The voice:
There’s no way in the WORLD you can eat that. Why would you think you can eat that? You aren’t allowed to eat that. It isn’t time yet for you to eat. You know I’ll let you eat later tonight, why would you eat now too? You think you deserve to eat BOTH times?? You’re not even hungry, why would you eat now? Stare all you want, you can’t have that. Let people who deserve that food eat it. Look at all of what you put your parents through, they should be able to eat that. Leave it for them. Even your dog deserves to eat more of that than you.
Me: I don’t want my parents to worry.

The voice:
I don’t care, you’re still not eating it. Pick at it if you want, although you shouldn’t even be eating THAT much. What was the point of eating the rest of the salsa after your mom left the room? You don’t want to worry her and yet you eat when she won’t even see you eating? Now you’ve eaten when you weren’t even hungry. You’re PATHETIC. Worthless piece of SHIT! You don’t deserve to have parents.
Me: My mom puts so much work and love into her cooking. It’s a passion of hers, I don’t want to disappoint her. I DO love her food, I’m just afraid.

The voice:
Well you SHOULD be afraid. If you eat with abandon, there will be consequences. You don’t deserve food or nourishment. You’re a worthless, lazy, selfish, PIG.
Mom: You didn’t eat very much.

That’s what frustrates me. I hear this incessant voice, SCREAMING at me at how worthless I am, how I can’t eat that, how I don’t deserve to eat, how I shouldn’t eat when I’m not even hungry right now, and I’m trying to enjoy the time with my family with that stupid voice in my head, and then my mom says, “you didn’t eat very much”. Nothing wrong with her comment, it’s an observation. But I think we all KNEW I didn’t eat very much and now the voice is that much stronger. Now it’s saying,

The voice:
Look at how WORTHLESS you are. YOU ARE A FUCKING DISAPPOINTMENT AS A DAUGHTER. You don’t deserve them. You’re going to pay for how you’re treating them. This is all YOUR fault.
Me: I’M not the one who wouldn’t let me eat. I WANTED to eat. Even though I wasn’t hungry, I WANTED to eat. My mom is an AWESOME cook. The food looked/tasted great. I wanted to, but YOU wouldn’t let me. STOP CONTROLLING ME. Please just leave me alone. I want to be in peace, please!!

It still breaks my heart remembering the pain of feeling like you're living with a bully 24/7 inside your own body and knowing others still live with that bully as well. I believe you never lose that bully or voice, but you learn to thought-challenge it, get angry at it, fight it, and with time it quiets down as you learn to deal with life in a healthier manner and rely on your eating disorder less and less.

Tuesday, July 12, 2011

Learning to Separate YOUR Voice from the Eating Disorder voice

I learned to live half alive,
And now you want me one more time
And who do you think you are?
Runnin' 'round leaving scars,
Collecting your jar of hearts,
Tearing love apart
You're gonna catch a cold
From the ice inside your soul
So don't come back for me
Who do you think you are?

Didn't eat well today, and ED keeps making excuses.
Didn't eat enough for breakfast.
You were running late, so you couldn't grab something besides a banana at home, & a train stopped you for 15 minutes so you didn't have time to stop at the gas station.
While that excuse is true, it doesn't excuse the rest of the day which happened because I had a poor start.
Banana on the way to work
Coffee with sugar/cream on 1st break
Lunch was a few garlic toast chips with pesto on them & another coffee.
I had 2 regular and 1 jumbo blow pop during work.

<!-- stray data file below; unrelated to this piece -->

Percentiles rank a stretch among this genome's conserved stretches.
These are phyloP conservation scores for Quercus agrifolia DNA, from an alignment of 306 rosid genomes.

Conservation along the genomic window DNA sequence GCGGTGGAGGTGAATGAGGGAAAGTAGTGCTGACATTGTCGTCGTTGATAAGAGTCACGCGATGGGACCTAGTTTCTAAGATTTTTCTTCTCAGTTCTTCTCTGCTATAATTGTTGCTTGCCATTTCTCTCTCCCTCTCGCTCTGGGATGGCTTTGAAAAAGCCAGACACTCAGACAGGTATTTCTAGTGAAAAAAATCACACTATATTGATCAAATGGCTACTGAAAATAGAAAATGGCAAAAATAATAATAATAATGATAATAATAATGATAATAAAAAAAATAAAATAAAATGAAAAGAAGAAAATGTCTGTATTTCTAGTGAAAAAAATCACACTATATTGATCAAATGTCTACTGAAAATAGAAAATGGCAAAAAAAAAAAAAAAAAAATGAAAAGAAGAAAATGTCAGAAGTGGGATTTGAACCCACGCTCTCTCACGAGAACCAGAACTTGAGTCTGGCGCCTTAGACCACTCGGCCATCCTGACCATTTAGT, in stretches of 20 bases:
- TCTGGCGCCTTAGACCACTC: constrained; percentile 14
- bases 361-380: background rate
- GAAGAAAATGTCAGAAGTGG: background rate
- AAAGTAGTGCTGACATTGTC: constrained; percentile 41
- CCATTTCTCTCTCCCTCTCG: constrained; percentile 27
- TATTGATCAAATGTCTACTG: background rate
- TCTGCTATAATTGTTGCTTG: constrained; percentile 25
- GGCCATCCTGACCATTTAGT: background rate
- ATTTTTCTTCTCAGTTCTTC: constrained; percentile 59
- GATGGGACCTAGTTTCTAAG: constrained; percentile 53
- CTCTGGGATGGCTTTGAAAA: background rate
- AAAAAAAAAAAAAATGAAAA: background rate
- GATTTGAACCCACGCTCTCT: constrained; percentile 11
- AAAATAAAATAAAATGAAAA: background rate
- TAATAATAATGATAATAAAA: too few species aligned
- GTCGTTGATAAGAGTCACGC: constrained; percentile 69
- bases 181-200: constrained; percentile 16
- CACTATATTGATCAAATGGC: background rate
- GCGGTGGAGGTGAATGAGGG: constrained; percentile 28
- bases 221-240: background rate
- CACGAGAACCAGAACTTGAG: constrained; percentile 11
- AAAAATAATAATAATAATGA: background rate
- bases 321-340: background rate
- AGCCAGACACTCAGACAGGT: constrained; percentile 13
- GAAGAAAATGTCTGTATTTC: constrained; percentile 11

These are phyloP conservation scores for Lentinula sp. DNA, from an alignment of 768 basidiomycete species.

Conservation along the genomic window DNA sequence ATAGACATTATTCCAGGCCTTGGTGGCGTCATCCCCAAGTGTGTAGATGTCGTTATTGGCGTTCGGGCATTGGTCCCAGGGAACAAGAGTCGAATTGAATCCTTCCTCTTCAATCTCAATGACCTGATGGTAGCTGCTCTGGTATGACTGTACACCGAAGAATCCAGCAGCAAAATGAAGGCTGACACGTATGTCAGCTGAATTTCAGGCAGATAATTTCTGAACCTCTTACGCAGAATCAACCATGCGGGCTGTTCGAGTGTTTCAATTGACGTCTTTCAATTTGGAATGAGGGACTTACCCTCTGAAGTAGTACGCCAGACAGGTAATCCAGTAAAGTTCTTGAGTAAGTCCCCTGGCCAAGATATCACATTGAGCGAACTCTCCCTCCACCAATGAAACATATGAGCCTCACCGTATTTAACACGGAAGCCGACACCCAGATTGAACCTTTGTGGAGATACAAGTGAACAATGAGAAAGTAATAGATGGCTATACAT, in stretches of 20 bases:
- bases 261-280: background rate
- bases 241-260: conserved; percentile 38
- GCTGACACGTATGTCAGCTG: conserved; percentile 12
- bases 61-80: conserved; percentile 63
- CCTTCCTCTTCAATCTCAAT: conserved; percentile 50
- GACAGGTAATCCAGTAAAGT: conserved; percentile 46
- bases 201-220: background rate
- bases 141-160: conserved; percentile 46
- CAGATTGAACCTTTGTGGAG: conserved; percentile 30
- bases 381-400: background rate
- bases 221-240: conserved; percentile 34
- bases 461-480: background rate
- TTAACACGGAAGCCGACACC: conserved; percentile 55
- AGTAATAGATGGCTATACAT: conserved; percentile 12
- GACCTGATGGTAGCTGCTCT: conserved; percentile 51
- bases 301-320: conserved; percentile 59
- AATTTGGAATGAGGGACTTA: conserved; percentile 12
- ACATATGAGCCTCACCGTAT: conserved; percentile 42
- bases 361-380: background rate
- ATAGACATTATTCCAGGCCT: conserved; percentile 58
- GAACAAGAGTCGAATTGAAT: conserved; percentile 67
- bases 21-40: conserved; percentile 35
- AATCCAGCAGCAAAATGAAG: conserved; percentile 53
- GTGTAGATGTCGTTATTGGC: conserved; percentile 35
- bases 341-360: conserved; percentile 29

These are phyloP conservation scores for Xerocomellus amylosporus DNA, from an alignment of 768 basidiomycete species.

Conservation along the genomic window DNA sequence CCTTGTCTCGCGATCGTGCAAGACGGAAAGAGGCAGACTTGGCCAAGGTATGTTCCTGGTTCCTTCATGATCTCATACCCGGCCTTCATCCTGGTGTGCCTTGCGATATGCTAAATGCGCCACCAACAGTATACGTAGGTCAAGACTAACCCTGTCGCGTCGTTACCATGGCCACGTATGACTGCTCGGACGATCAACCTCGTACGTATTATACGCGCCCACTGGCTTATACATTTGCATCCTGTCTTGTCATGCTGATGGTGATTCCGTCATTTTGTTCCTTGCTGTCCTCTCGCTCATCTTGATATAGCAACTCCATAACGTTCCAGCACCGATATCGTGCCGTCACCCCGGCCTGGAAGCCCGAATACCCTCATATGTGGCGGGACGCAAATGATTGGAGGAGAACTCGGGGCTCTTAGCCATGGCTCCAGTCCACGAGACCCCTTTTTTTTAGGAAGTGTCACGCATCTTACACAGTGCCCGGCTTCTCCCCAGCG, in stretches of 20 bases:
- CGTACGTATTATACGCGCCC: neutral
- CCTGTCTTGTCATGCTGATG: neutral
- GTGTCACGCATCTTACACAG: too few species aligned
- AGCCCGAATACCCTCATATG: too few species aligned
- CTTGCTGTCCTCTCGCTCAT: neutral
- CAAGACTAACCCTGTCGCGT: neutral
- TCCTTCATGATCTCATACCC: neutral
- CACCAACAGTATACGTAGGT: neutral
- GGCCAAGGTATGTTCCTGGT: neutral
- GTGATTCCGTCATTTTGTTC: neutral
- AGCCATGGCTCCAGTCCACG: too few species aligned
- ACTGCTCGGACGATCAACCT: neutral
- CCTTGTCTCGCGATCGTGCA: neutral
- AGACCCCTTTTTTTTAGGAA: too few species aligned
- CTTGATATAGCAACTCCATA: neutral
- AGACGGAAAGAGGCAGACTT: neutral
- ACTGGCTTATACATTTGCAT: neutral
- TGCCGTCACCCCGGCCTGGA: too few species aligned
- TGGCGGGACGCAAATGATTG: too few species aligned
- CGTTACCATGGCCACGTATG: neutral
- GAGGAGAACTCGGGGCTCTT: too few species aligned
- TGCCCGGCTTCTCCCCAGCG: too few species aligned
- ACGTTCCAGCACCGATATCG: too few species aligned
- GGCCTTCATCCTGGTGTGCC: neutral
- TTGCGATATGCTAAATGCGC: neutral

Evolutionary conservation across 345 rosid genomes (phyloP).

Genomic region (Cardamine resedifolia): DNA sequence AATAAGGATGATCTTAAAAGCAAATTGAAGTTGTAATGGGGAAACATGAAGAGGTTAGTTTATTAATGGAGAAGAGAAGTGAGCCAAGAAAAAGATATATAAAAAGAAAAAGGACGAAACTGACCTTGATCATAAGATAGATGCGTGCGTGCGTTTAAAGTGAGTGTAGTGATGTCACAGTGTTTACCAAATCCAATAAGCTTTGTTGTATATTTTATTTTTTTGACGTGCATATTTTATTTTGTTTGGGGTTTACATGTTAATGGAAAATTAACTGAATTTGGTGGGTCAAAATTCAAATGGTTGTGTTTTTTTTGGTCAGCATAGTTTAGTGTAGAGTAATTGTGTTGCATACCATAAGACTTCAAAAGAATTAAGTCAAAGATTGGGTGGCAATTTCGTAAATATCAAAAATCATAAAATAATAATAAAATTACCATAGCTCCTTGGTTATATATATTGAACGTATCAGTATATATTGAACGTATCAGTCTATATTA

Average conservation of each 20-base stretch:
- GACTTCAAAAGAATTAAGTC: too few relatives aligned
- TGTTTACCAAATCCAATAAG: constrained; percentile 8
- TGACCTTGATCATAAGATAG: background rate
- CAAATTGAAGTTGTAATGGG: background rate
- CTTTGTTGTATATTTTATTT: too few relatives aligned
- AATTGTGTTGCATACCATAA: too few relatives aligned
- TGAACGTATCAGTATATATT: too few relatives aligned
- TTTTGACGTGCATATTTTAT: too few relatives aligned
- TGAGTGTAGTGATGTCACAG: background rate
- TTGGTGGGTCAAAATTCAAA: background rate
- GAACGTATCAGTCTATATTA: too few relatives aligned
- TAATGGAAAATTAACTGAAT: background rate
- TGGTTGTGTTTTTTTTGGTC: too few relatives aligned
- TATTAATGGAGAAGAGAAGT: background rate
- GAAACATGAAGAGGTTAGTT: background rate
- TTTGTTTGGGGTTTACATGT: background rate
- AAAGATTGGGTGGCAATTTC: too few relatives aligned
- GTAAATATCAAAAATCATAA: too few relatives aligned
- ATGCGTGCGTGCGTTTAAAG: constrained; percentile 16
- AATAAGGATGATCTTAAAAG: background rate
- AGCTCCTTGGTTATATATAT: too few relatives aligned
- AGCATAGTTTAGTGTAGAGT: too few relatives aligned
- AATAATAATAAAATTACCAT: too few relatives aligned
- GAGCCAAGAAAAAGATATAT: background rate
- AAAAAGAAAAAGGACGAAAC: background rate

After work: nada yet

It's 9:55PM here and I wake up at 3:30AM so really I should go to bed.
I think that was partly ED. I hate when I can't tell who is saying something: ME or the eating disorder...sometimes they become so enmeshed you can't distinguish two voices.

But if you take away anything from this post, let this be it: Learning to separate YOUR voice from the eating disorder is vital to recovery. By creating that separation, you enable yourself to turn against the eating disorder's voice (no, we're not crazy...but the ED voice is a self-critical voice you have learned to use to cope with life through eating-disordered behaviors. By recognizing that you are separate from it, you acknowledge it is not your identity, but a disease that can be overcome) and by turning against the voice, you can choose healthier behaviors and gradually increase the gap between you and ED.

I can't take one more step towards you, cause all that's waiting is regret...

Monday, July 11, 2011

Sangria, food diary, and...Lindsay Lohan?

Those don't seem to fit well together, but at the present I am drinking a glass of sangria in my room wih the shades down.  Isolating...maybe.

Probably due to being more tired than Lindsay Lohan's legal team.

Mmm. sangria is the SHIZNIT. liquid happiness.
caloric liquid happiness.
SHUT UP ED. it's delicious and I haven't eaten properly today so I might as well drink some calories.

The amount of food I'm eating is still MONUMENTAL compared to what I used to be able to eat! But today it was not enough, despite ED telling me it was too much.

I had 2 chocolate chip cookies, a Lingonberry juice, and a Special K protein meal bar in the morning...ED's already cringing.

Then on 1st break I had 2/3 of the other Special K protein meal bar & a banana

I had 2 lindor truffles while working inbetween breaks

At lunch I had the other 1/3 of the bar and a coffee with cream and REAL SUGAR (this is something I've been working on successfully for a long time).

1 Strawberry blow pop after lunch

After work I've had 2 pieces of toasted garlic bread chips (each could fit on a tablespoon) with a teaspoon or so of pesto on them. And of course the glass of sangria.

Calorically, that's a monumental WIN from the last 10 years...but a fail from the last few months as well. I can tell something's stirring. It's like *he's* a monster that lies in wait until you're in a compromising stage of your life, which I'm about to be...